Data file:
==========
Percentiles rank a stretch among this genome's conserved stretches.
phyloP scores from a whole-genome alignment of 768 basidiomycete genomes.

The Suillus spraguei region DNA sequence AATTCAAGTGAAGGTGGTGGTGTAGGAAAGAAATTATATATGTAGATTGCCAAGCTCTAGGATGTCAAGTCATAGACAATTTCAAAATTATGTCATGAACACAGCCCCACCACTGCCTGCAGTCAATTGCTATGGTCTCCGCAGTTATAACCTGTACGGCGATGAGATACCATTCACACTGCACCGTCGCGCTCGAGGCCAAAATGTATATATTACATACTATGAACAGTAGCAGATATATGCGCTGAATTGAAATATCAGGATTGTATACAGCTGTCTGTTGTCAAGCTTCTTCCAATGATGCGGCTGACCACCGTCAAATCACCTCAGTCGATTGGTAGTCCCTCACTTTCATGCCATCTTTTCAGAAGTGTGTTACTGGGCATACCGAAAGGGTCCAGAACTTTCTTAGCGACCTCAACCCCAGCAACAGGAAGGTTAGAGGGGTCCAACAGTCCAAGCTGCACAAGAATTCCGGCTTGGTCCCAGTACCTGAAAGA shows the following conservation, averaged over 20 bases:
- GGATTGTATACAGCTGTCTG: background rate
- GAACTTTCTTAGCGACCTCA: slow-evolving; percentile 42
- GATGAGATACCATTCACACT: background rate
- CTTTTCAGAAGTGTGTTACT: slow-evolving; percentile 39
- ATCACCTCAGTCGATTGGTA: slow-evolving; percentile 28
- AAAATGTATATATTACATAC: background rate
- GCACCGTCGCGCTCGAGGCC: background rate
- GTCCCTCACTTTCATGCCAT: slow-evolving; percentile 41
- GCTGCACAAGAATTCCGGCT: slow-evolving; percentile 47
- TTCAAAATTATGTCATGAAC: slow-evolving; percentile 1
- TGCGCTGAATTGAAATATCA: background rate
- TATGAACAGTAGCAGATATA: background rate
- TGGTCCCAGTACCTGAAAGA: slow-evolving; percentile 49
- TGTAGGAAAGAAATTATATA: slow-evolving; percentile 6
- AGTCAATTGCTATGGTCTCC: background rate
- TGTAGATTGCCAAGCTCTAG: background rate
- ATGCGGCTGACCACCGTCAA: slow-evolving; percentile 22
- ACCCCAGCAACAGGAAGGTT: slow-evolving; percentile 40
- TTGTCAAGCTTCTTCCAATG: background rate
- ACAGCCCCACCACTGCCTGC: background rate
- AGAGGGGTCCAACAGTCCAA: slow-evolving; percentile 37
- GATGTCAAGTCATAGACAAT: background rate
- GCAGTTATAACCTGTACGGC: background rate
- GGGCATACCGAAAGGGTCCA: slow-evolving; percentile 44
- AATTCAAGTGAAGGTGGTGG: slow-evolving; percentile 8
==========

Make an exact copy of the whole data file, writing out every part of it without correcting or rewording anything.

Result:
Percentiles rank a stretch among this genome's conserved stretches.
phyloP scores from a whole-genome alignment of 768 basidiomycete genomes.

The Suillus spraguei region DNA sequence AATTCAAGTGAAGGTGGTGGTGTAGGAAAGAAATTATATATGTAGATTGCCAAGCTCTAGGATGTCAAGTCATAGACAATTTCAAAATTATGTCATGAACACAGCCCCACCACTGCCTGCAGTCAATTGCTATGGTCTCCGCAGTTATAACCTGTACGGCGATGAGATACCATTCACACTGCACCGTCGCGCTCGAGGCCAAAATGTATATATTACATACTATGAACAGTAGCAGATATATGCGCTGAATTGAAATATCAGGATTGTATACAGCTGTCTGTTGTCAAGCTTCTTCCAATGATGCGGCTGACCACCGTCAAATCACCTCAGTCGATTGGTAGTCCCTCACTTTCATGCCATCTTTTCAGAAGTGTGTTACTGGGCATACCGAAAGGGTCCAGAACTTTCTTAGCGACCTCAACCCCAGCAACAGGAAGGTTAGAGGGGTCCAACAGTCCAAGCTGCACAAGAATTCCGGCTTGGTCCCAGTACCTGAAAGA shows the following conservation, averaged over 20 bases:
- GGATTGTATACAGCTGTCTG: background rate
- GAACTTTCTTAGCGACCTCA: slow-evolving; percentile 42
- GATGAGATACCATTCACACT: background rate
- CTTTTCAGAAGTGTGTTACT: slow-evolving; percentile 39
- ATCACCTCAGTCGATTGGTA: slow-evolving; percentile 28
- AAAATGTATATATTACATAC: background rate
- GCACCGTCGCGCTCGAGGCC: background rate
- GTCCCTCACTTTCATGCCAT: slow-evolving; percentile 41
- GCTGCACAAGAATTCCGGCT: slow-evolving; percentile 47
- TTCAAAATTATGTCATGAAC: slow-evolving; percentile 1
- TGCGCTGAATTGAAATATCA: background rate
- TATGAACAGTAGCAGATATA: background rate
- TGGTCCCAGTACCTGAAAGA: slow-evolving; percentile 49
- TGTAGGAAAGAAATTATATA: slow-evolving; percentile 6
- AGTCAATTGCTATGGTCTCC: background rate
- TGTAGATTGCCAAGCTCTAG: background rate
- ATGCGGCTGACCACCGTCAA: slow-evolving; percentile 22
- ACCCCAGCAACAGGAAGGTT: slow-evolving; percentile 40
- TTGTCAAGCTTCTTCCAATG: background rate
- ACAGCCCCACCACTGCCTGC: background rate
- AGAGGGGTCCAACAGTCCAA: slow-evolving; percentile 37
- GATGTCAAGTCATAGACAAT: background rate
- GCAGTTATAACCTGTACGGC: background rate
- GGGCATACCGAAAGGGTCCA: slow-evolving; percentile 44
- AATTCAAGTGAAGGTGGTGG: slow-evolving; percentile 8